Jaffrey Pyncheon is very wealthy and has a large estate and farm in the country. He did not want to live in the old ancestral home, but kept a close and critical eye on Hepzibah and intimidated her whenever he got the chance to stop by the house. Hepzibah feared him greatly and never knew if she would be ousted from her home due to her financial state and the reputation of her brother. Jaffrey did not visit often, just enough to keep Hepzibah on pins and needles.
Although he was quite wealthy and happy in the country, he would not hesitate to sell the ancestral home and property to gain further wealth. Jaffrey and his wife had one son who traveled a great deal.
Holgrave is a guest boarder in the old house. Hepzibah rented out one of the gable rooms to him which had its own private outside stairs and entrance. Holgrave is a daguerreotypist with a good volume of clientele, which kept him away from the house quite often. Holgrave is fascinated with the mysteries of the house and the Pyncheon history.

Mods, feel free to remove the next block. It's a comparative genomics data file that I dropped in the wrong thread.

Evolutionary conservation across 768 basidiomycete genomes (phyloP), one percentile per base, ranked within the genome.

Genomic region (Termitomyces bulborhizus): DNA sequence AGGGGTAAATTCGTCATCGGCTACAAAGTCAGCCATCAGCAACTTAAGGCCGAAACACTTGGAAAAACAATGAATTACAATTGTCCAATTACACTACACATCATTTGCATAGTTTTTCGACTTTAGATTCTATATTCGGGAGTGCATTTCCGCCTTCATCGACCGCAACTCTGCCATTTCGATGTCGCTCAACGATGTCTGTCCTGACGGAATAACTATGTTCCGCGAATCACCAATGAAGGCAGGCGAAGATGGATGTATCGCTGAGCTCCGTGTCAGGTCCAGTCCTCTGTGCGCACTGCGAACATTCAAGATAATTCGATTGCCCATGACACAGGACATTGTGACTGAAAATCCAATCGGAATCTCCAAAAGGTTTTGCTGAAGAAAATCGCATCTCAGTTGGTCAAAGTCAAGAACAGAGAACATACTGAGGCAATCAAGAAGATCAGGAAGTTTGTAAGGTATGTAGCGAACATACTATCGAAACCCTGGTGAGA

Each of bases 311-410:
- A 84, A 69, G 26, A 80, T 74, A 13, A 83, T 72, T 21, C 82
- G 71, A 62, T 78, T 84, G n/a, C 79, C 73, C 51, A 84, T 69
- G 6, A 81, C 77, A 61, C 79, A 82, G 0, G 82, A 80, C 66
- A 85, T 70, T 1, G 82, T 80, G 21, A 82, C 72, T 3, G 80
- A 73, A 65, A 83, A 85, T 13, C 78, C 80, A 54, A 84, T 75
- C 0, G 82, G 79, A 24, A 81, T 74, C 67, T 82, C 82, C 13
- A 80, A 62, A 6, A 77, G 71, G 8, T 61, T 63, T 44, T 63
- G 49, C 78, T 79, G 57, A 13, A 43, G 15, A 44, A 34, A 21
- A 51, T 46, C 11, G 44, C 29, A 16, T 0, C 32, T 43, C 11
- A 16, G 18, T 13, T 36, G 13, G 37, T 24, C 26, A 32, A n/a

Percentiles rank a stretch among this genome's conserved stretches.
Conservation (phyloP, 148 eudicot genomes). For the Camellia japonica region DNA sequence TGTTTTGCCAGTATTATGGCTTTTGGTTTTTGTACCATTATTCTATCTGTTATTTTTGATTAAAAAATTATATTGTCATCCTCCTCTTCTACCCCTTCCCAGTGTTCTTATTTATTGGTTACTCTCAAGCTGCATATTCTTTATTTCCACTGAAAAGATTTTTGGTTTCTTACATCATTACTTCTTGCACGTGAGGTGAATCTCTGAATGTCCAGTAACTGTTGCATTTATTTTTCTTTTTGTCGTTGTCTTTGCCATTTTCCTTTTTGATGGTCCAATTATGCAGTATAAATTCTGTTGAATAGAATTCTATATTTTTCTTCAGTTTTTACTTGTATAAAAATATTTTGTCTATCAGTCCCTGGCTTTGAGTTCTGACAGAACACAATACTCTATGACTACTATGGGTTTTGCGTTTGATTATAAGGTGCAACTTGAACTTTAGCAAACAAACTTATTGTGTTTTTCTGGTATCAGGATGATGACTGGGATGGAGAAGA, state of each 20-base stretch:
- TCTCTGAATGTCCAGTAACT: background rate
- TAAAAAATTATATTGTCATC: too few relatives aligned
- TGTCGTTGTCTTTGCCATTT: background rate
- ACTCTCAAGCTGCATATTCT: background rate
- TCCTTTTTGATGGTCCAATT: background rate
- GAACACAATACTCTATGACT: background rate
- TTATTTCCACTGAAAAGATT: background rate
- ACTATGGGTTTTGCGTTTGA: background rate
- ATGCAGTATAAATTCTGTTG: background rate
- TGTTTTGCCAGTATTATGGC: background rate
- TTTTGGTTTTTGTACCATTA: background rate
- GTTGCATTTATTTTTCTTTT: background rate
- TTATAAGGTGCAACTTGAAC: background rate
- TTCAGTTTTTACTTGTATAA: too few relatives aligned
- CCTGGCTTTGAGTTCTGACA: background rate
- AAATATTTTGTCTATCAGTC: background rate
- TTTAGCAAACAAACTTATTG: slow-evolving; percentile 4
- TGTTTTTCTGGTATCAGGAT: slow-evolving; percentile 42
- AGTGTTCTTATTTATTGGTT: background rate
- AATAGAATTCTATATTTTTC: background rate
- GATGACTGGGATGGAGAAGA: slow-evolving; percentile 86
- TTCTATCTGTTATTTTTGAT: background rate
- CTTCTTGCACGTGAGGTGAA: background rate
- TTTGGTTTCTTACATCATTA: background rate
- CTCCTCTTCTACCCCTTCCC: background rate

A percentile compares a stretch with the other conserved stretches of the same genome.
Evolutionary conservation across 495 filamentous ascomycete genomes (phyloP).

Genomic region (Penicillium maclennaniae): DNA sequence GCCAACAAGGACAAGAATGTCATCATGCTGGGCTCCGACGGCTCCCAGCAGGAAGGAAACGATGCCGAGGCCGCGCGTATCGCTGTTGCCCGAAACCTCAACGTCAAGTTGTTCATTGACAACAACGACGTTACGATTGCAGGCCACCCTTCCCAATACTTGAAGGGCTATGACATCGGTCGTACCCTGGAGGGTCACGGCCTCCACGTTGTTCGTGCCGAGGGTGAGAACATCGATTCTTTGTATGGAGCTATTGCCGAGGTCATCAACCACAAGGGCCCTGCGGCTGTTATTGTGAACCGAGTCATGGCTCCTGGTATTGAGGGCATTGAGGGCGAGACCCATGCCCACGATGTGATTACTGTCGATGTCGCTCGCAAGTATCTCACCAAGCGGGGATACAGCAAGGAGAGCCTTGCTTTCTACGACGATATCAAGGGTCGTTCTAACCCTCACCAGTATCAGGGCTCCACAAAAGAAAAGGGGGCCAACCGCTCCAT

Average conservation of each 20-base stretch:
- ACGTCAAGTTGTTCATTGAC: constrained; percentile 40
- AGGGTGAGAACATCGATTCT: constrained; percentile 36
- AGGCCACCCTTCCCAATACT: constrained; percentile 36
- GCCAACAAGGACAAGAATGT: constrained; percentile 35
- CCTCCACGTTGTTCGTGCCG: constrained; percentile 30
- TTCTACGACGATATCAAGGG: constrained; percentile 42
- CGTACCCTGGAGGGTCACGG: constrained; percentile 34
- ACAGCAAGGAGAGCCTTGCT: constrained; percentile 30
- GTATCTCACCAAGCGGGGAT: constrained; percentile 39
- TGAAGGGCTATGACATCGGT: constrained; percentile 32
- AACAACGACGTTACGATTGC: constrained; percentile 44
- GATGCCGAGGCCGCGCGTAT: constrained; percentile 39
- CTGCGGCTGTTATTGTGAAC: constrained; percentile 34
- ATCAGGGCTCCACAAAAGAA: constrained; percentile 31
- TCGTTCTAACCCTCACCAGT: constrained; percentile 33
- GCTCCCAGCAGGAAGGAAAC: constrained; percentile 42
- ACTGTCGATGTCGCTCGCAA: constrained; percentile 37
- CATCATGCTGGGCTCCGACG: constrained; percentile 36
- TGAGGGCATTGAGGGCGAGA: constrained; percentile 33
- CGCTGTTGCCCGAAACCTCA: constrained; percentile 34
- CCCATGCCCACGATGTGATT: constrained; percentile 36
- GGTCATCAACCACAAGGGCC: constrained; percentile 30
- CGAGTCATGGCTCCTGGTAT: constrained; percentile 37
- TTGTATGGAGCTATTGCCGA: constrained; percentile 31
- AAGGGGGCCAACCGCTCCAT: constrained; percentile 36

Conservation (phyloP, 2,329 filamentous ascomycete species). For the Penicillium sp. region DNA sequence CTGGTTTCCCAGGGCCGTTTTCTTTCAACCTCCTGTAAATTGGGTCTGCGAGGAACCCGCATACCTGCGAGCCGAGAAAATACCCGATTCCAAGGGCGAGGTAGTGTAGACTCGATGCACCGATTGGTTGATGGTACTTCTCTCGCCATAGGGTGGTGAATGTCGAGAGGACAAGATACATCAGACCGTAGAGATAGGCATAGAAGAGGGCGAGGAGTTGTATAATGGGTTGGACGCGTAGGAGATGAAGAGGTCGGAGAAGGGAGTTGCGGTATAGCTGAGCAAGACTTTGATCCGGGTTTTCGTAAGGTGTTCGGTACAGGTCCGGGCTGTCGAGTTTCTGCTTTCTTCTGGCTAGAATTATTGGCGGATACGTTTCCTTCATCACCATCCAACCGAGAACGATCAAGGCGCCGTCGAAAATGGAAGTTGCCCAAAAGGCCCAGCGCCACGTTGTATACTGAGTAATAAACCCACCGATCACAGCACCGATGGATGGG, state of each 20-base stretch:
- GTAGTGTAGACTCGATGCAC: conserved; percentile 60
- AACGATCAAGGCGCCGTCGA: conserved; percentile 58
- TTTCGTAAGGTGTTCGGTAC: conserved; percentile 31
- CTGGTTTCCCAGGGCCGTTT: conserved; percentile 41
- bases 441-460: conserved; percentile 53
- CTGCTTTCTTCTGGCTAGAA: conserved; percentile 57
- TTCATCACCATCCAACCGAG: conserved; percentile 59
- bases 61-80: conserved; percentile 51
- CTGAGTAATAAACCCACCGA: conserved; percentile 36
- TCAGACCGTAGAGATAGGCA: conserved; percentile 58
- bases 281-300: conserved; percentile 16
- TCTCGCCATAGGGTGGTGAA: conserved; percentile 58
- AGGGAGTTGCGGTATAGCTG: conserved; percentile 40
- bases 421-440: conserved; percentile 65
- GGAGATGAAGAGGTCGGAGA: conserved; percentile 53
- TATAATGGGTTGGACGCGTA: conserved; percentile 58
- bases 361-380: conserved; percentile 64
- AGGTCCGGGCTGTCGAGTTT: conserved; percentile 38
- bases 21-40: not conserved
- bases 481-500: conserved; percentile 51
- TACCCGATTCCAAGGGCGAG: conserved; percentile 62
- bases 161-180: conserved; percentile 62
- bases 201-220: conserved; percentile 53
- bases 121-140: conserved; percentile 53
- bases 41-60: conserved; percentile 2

Among other mysteries, there is a looking glass in the home that has been there since the house was built. It has seen all the Pyncheons for generations and even, at times, the spirits of old Maule and others seem to pass through the glass. What secrets did that looking glass hold? These and other things, Holgrave would like to know.
Phoebe was a breath of fresh air that brought sunshine and joy to the old house and all who resided there. She is a distant relative who lived on a farm with her parents who could not afford to feed and clothe their many children. Phoebe was sent to cousin Hepzibah in hopes that the two women could help each other. Hepzibah could not easily afford to care for Phoebe and her needs, but an arrangement was made on Phoebe's excellent suggestions. In return for room and board, Phoebe took over the cent shop, which so relieved Hepzibah from that very displeasing chore.